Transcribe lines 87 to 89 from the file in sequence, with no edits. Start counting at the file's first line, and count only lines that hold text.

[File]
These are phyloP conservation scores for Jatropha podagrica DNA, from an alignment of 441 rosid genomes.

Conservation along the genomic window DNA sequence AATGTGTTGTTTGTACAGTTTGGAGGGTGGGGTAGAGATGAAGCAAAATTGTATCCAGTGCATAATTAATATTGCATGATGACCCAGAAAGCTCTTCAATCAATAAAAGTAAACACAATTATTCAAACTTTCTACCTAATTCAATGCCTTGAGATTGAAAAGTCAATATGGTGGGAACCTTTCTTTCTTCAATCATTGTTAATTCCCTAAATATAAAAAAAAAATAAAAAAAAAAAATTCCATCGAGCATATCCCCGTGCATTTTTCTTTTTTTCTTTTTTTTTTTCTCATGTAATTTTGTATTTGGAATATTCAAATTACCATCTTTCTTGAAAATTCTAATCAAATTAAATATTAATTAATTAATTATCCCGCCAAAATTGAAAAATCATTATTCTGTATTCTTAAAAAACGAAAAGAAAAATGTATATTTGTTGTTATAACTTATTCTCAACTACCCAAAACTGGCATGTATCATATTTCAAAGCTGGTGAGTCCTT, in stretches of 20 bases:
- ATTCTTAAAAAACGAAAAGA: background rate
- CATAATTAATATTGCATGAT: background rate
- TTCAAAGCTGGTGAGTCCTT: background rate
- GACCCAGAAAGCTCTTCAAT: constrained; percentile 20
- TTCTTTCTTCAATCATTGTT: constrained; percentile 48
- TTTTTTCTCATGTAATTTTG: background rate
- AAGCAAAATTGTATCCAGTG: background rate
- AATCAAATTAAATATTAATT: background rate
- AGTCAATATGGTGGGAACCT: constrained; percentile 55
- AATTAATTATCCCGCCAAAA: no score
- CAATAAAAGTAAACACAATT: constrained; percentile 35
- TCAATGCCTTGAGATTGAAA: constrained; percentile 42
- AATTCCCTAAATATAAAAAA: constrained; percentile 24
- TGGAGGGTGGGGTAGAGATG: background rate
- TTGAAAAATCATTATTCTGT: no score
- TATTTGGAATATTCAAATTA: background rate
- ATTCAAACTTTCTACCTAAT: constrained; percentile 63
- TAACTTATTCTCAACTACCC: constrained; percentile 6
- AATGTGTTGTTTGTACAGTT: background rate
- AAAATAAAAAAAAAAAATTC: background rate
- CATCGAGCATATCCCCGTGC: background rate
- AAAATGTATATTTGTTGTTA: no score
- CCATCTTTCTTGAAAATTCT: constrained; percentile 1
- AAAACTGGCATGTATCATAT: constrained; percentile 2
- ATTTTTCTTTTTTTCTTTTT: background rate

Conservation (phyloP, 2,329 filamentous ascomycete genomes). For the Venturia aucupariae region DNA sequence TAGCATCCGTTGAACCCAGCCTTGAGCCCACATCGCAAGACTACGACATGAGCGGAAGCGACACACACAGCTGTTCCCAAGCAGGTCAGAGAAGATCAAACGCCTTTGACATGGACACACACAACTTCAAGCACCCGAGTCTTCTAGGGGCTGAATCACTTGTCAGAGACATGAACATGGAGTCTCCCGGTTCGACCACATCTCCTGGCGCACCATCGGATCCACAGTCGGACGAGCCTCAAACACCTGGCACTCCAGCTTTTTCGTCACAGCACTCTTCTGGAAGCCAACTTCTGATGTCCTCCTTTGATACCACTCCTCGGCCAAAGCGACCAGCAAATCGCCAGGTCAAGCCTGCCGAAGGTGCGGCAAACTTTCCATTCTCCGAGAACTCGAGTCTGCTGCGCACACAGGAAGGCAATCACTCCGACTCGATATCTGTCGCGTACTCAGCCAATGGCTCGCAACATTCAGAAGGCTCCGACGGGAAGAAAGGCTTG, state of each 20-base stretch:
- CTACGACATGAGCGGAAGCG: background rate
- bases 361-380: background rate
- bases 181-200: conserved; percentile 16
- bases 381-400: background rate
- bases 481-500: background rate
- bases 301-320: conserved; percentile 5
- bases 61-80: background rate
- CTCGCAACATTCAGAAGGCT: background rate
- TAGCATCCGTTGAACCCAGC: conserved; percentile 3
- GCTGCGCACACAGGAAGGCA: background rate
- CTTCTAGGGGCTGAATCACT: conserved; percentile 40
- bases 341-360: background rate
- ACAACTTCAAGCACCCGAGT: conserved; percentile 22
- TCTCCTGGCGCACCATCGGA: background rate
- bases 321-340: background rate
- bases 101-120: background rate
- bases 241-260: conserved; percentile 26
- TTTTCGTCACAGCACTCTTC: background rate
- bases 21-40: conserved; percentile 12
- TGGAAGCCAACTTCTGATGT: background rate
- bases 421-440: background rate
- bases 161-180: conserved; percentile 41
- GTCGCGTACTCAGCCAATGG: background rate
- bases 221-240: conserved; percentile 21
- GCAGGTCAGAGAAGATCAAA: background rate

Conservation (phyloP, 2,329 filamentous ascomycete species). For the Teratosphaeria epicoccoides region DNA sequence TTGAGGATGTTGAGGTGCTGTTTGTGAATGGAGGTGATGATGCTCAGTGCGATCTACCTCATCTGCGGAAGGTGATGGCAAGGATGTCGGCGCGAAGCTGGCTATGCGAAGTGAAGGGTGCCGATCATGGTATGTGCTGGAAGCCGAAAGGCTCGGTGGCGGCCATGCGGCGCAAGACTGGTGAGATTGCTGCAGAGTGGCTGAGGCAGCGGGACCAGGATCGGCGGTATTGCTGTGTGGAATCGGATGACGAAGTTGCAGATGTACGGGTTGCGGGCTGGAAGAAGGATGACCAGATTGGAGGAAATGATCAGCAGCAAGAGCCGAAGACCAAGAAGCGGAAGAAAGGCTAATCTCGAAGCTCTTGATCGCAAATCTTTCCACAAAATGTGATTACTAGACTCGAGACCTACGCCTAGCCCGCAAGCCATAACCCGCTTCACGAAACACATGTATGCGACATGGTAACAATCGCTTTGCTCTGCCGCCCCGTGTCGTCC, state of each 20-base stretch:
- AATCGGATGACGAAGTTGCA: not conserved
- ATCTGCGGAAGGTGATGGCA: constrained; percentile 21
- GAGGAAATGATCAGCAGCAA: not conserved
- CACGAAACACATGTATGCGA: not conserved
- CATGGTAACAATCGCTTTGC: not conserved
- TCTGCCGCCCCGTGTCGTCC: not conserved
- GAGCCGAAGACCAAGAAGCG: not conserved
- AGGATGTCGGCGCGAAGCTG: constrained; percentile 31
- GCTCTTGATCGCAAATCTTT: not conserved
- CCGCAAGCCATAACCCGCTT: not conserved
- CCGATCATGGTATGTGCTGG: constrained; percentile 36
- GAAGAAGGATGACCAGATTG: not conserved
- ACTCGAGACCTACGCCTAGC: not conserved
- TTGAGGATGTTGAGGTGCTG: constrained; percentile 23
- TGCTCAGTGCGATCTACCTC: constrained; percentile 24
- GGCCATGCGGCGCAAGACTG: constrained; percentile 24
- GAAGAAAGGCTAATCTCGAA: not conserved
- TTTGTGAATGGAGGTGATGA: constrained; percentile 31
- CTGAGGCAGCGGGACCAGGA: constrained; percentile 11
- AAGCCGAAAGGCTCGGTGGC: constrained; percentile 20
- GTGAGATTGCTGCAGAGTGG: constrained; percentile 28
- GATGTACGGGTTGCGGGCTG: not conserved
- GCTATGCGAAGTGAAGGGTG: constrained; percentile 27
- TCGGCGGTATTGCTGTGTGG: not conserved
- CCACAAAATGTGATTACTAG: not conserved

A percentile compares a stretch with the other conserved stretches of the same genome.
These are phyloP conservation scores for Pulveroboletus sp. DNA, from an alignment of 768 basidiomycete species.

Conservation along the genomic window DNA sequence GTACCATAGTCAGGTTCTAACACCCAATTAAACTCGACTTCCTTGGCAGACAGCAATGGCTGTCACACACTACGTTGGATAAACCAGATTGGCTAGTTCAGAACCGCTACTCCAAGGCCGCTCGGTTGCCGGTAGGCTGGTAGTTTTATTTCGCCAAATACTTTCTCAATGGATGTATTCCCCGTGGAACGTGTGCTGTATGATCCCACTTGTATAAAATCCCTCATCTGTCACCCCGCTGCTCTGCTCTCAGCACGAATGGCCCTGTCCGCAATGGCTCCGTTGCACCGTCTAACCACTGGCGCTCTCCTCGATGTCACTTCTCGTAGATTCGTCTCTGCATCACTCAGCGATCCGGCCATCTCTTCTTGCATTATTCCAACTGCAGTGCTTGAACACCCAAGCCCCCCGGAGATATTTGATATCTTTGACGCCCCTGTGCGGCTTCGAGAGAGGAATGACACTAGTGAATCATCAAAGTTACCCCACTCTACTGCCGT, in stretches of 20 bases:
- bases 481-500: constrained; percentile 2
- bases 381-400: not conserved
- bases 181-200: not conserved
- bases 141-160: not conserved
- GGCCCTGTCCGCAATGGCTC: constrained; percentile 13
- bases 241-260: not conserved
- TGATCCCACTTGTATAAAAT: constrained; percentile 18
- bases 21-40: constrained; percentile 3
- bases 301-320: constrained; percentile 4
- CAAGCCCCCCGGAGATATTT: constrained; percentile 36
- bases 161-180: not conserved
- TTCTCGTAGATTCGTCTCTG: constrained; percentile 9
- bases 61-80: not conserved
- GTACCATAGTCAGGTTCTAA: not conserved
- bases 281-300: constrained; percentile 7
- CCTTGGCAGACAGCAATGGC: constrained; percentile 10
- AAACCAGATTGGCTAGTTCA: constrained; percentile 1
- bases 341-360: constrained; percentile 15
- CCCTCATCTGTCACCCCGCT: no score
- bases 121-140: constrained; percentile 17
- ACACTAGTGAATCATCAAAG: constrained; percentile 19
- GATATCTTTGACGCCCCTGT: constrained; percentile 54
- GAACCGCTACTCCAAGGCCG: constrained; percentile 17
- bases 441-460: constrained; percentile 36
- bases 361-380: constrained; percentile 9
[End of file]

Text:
- GGCCCTGTCCGCAATGGCTC: constrained; percentile 13
- bases 241-260: not conserved
- TGATCCCACTTGTATAAAAT: constrained; percentile 18